August 1, 2017

Hatteras Island Remains Eerily Quiet
while Media Attention Swarms


By JOY CRIST


Hatteras and Ocracoke islands have had a starring role in nightly newscasts as the power outage inches closer to the one-week mark, but the islands themselves have been eerily quiet as the outage lingers on.

“This is the warmest February that I can remember,” joked Capt. Ernie Foster at the Avon Fishing Pier, where he waited with a crowd of other residents to chat with North Carolina Governor Roy Cooper on Thursday.

The prevailing attitude on Hatteras Island has been one of both frustration and resilience. This isn’t the first time that locals have had an empty island in the heart of summer due to an evacuation, but the cause of the evacuation – a manmade issue rather than a natural disaster – has added an unusual layer to the scenario.

Class action lawsuits have been filed in the past 24 hours against the company that severed the cable – PCL Construction – with handfuls of homeowners, business owners and vacationers signed on as plaintiffs.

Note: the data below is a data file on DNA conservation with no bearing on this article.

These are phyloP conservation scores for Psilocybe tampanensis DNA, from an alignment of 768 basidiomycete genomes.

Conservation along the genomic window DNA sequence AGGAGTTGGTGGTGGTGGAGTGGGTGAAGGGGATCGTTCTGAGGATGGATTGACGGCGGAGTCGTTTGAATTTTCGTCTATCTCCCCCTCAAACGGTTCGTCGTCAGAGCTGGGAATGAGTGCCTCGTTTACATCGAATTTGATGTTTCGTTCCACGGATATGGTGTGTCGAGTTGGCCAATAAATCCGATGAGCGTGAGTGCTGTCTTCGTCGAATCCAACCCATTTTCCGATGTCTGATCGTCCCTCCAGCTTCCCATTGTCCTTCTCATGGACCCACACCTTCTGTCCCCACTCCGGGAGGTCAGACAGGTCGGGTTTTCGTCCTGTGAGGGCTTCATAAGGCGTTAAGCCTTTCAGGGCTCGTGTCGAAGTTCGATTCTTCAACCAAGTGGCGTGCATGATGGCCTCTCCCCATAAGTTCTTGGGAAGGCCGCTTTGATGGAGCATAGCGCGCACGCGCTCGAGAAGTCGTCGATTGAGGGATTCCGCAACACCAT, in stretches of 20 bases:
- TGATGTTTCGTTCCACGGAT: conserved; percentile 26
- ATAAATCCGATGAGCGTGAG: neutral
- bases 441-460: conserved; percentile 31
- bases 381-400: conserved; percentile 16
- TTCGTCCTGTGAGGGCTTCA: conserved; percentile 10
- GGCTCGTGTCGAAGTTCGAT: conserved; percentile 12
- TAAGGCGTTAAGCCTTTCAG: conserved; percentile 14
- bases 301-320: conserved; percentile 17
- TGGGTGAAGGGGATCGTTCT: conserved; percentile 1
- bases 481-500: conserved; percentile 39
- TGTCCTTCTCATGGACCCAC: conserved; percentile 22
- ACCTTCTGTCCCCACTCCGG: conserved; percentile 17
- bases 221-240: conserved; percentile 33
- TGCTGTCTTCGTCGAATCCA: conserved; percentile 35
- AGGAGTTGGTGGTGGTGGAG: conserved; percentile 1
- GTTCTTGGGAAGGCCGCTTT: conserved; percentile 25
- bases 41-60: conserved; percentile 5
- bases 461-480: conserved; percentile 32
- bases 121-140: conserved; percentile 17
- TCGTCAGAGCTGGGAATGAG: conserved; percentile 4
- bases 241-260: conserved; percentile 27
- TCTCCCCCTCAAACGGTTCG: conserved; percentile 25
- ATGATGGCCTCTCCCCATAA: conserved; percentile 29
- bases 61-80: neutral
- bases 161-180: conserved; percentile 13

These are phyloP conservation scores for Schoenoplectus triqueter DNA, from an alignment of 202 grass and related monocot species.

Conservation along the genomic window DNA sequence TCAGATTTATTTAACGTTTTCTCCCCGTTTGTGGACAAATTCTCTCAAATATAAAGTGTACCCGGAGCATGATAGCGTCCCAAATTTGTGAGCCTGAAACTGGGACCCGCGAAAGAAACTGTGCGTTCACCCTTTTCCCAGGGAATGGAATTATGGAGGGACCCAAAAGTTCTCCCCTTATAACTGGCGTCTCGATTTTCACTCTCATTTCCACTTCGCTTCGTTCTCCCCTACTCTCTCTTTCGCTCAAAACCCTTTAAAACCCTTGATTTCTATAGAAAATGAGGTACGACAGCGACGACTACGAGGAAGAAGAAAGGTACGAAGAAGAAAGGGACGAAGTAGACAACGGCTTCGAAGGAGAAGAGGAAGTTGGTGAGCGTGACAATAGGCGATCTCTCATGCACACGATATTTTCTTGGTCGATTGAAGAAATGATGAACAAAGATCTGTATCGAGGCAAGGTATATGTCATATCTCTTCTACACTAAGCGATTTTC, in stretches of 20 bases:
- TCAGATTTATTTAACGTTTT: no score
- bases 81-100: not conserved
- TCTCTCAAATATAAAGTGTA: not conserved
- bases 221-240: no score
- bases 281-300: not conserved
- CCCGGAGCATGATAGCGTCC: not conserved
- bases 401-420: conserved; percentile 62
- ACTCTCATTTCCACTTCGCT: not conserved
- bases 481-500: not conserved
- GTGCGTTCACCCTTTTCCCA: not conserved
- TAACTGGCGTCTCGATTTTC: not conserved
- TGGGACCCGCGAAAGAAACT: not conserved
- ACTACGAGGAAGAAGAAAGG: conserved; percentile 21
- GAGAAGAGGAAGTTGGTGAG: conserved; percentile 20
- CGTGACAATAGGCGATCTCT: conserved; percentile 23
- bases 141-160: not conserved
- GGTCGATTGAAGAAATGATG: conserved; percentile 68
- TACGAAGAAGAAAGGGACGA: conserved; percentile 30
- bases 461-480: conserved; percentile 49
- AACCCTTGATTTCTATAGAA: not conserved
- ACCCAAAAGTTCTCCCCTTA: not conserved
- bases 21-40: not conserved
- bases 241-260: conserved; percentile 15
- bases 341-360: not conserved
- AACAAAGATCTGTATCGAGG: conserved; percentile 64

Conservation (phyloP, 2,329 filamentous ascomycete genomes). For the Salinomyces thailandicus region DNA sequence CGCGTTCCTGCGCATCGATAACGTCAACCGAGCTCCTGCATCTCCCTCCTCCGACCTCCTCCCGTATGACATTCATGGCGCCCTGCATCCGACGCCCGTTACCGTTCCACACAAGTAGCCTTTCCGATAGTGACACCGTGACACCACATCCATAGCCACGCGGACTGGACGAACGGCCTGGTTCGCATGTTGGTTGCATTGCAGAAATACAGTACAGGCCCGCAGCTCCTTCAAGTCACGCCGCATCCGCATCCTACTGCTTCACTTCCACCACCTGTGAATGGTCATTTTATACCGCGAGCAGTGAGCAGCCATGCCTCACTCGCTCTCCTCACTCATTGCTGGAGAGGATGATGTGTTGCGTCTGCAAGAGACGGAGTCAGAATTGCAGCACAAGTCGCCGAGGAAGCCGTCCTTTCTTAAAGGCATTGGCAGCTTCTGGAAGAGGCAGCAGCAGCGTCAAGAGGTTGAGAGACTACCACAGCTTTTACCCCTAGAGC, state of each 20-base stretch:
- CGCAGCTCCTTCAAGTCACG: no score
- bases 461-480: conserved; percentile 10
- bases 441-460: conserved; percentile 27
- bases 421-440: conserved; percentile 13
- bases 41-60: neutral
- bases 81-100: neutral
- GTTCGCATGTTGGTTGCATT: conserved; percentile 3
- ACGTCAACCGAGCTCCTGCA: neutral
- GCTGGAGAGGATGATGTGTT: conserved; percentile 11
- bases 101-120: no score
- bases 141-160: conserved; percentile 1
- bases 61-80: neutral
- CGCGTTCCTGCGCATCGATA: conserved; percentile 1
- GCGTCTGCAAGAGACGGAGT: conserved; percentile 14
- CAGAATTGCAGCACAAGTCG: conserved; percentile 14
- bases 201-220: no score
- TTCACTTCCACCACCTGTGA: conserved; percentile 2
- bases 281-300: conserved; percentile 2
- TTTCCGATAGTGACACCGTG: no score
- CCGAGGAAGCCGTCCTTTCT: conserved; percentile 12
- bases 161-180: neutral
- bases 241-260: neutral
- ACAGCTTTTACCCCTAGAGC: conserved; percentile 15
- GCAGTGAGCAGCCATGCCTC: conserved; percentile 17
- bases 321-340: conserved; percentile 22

Meetings and discussion groups have also been planned in the next couple of days to discuss legal options for business owners, and several locals have reached out to government officials for action.

“It is not enough to declare a disaster area with nothing but lip service. No one here except the folks with ‘old money’ can pay any of their bills or taxes, possibly for the rest of the year…” read one letter to Senator Bill Cook. “Make no mistake, this disaster is worse for the labor force, residents and businesses than any hurricane or tropical storm. If there are any tricks of the bureaucracy that I can relay to our residents as to how we are going to make up for this man-made [and] man-caused disaster please let me know. Otherwise, I will continue to insist on the greatest penalties to the responsible parties and complete reparations to the labor force, residents and businesses in Hatteras village and the entire Hatteras Island.”